Why banks must get better at managing the risky business of cloud computing
Cloud computing represents the future of financial sector IT. Its services helped many organisations through the pandemic, supporting mass working and empowering them to reach locked-down customers digitally. But migrating data and systems to third-party datacentres also increases risk, as the Bank of England noted last year. The challenge for IT bosses in the sector is balancing these risks with the undoubted benefits of cloud computing.
The good news is that the market is full of tools to help mitigate cloud cyber-risks and accelerate digital transformation. Less encouraging is awareness of what’s on offer, and how urgent the task at hand is.
Cloud computing means business
According to one estimate, COVID-19 accelerated digital transformation by five years for the majority (89%) of UK banks. The figure rose even higher (93%) for traditional financial institutions who arguably have further to go in their digital journey than newer challengers. Cloud computing sits front-and-centre of these efforts, providing the infrastructure on which to host innovative customer-facing mobile applications and services. These apps are increasingly developed by DevOps teams using cloud-based systems and open source resources, which enhance their ability to rapidly respond to changing customer demands.
Cloud innovation doesn’t just empower financial services organisations to deliver more personalised experiences to customers. It can also drive internal process efficiencies and behind-the-scenes improvements using AI and other capabilities, such as in automating repetitive tasks or scouring data for evidence of fraud. Perhaps unsurprisingly given these benefits, respondents to a global financial sector survey [PM1] we ran say the pandemic has considerably (46%) or somewhat (42%) accelerated their cloud migration plans
The cloud can be risky
Yet the BoE was also right to flag public cloud initiatives as a possible risk for the financial sector. Unlike private cloud deployments, these require financial sector firms to store data in a third-party datacentre, usually provided by one of the big three: Microsoft Azure, AWS or Google Cloud. Many IT leaders mistakenly believe this means that the provider will take care of security for them when in fact the level of protection they offer is strictly limited.
The financial sector is a huge draw for both financially motivated cyber-criminals hoping to steal customer data and hold networks to ransom, and also state-backed threat actors looking to probe and potentially disrupt critical infrastructure. Cloud computing broadens the corporate IT environment and expands the number of assets banks’ IT teams must defend. At the same time, it provides new opportunities for hackers to hijack or steal them.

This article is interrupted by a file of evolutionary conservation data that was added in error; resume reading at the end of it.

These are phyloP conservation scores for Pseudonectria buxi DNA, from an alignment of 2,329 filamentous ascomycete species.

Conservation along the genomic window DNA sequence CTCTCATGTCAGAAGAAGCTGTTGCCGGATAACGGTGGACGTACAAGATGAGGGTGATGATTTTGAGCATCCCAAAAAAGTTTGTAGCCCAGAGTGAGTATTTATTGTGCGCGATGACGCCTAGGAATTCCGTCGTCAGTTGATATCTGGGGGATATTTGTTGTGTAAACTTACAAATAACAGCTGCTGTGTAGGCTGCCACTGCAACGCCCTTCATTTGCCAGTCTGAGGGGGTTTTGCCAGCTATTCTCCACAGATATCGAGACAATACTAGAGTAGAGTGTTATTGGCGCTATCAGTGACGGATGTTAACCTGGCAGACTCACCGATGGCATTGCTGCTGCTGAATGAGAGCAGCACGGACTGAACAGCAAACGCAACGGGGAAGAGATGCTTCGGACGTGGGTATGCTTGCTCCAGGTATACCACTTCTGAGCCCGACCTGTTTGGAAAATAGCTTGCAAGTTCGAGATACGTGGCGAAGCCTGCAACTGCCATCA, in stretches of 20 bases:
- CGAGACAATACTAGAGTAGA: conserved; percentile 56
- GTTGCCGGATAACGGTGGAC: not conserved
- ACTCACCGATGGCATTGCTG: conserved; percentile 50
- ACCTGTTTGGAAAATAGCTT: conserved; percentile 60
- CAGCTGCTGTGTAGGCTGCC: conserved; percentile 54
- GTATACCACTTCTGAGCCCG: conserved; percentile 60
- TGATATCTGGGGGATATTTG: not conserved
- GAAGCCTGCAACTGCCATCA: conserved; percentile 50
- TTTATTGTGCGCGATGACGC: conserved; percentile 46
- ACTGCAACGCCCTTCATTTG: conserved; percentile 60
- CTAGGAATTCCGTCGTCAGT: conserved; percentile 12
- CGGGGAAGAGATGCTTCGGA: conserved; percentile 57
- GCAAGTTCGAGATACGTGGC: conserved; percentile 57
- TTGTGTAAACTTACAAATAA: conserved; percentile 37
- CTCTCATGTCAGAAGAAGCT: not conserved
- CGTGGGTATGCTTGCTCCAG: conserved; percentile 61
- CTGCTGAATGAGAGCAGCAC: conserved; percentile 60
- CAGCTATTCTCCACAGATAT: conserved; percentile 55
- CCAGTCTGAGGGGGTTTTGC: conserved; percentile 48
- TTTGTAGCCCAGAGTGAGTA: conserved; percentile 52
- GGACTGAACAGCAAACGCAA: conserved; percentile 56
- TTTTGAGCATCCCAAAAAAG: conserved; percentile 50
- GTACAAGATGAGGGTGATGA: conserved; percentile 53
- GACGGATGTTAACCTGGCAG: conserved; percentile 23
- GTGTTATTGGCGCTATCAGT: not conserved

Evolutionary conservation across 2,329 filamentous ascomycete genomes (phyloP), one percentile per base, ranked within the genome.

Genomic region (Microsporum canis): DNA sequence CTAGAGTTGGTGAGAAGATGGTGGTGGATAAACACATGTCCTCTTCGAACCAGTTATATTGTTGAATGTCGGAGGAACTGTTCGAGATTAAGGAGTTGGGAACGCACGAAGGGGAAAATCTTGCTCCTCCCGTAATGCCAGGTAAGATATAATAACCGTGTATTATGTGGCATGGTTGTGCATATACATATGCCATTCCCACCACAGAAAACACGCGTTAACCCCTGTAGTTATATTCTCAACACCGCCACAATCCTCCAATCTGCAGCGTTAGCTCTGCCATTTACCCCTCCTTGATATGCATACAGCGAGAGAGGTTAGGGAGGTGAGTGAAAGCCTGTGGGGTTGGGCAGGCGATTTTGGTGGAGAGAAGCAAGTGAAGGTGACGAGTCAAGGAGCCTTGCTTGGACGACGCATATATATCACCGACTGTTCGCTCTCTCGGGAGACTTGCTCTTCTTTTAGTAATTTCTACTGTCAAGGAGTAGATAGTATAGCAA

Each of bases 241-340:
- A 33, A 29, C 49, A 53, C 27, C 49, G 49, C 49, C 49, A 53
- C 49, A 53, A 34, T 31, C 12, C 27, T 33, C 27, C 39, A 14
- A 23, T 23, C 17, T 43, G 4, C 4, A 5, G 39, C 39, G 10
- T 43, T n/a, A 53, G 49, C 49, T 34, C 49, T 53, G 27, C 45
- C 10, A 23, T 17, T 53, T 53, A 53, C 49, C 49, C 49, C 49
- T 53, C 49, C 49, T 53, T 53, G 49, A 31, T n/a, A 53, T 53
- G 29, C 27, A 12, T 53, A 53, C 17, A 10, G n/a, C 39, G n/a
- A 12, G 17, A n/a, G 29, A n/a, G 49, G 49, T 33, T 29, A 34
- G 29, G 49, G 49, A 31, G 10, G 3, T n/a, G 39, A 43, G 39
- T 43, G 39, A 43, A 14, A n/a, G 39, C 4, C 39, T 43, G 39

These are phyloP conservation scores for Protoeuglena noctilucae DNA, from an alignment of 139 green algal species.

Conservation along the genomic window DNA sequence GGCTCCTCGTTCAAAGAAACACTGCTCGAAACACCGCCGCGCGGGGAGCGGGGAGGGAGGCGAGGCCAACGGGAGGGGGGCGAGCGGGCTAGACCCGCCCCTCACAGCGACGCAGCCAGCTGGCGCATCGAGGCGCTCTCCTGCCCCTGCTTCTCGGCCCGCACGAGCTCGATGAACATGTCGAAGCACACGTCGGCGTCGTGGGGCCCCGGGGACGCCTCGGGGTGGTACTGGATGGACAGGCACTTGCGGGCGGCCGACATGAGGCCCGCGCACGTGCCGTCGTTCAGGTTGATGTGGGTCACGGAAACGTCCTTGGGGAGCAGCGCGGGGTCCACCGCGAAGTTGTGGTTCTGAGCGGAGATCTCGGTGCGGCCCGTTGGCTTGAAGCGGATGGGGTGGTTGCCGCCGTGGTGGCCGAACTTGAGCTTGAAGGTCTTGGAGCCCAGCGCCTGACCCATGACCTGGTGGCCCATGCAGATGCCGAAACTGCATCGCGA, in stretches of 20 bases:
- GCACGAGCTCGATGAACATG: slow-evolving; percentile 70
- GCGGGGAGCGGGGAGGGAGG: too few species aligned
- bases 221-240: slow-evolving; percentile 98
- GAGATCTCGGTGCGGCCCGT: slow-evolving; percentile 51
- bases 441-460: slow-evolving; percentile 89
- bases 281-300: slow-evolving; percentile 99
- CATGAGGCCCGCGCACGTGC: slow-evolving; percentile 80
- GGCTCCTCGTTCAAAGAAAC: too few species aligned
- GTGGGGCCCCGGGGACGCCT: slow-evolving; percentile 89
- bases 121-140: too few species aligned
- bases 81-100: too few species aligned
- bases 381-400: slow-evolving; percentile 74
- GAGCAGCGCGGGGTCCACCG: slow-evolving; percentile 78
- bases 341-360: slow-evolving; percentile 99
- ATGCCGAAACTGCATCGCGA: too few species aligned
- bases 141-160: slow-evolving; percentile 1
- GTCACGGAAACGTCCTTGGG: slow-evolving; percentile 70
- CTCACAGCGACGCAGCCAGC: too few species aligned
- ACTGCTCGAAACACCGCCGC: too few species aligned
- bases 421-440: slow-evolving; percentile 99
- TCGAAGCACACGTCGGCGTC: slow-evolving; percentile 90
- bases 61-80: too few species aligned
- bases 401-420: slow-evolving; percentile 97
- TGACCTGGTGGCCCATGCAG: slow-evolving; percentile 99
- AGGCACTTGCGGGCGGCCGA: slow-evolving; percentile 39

Sometimes IT teams are their own worst enemy. Misconfiguration of cloud systems is one of the biggest threats facing organisations today, potentially exposing sensitive data to hackers who regularly scan for accidentally unsecured accounts. A configuration error helped the Capital One hacker steal 100 million credit card applications and accounts in 2019. In-house developers using cloud systems can also represent a security risk if they source vulnerable components from third-party open source “libraries”. The average application development project now has 49 vulnerabilities as a result, according to one recent estimate.
The stats bear out these risks. A recent report reveals that 80% of global organisations have suffered a “severe” cloud security incident over the past year, while a quarter worry they’ve suffered a cloud data breach and aren’t aware of it. Separate data suggests that breached organisations migrating to the cloud are likely to suffer $284,000 more in losses. That’s on top of the $5.97m global average per breach for financial sector firms.
A false sense of security
On the one hand, banking IT leaders seem to understand these risks. Nearly half of those responding to our survey admit privacy and security challenges represent a “very significant” or “significant” barrier to cloud adoption. Yet those same individuals may be over-confident in the performance of the controls they’ve already put in place. Over half believe cloud migration has focused their minds more keenly on security, and over 80% feel either fully or mostly in control of securing their remote working and hybrid workforce.
There are obvious red flags. Some 99% of those we polled claim their cloud provider offers “more than enough” or “sufficient” data protection. Unfortunately, the reality is that data security is 100% the customer’s responsibility in most cloud environments. It’s also concerning to see many respondents believe that cloud security adoption can make environments more complex, siloed and expensive to run. In fact, the right platform-based tools will streamline protection in the cloud, improve communication between IT security and developer teams and ultimately reduce the risk of costly breaches. Let’s hope the message gets through soon.
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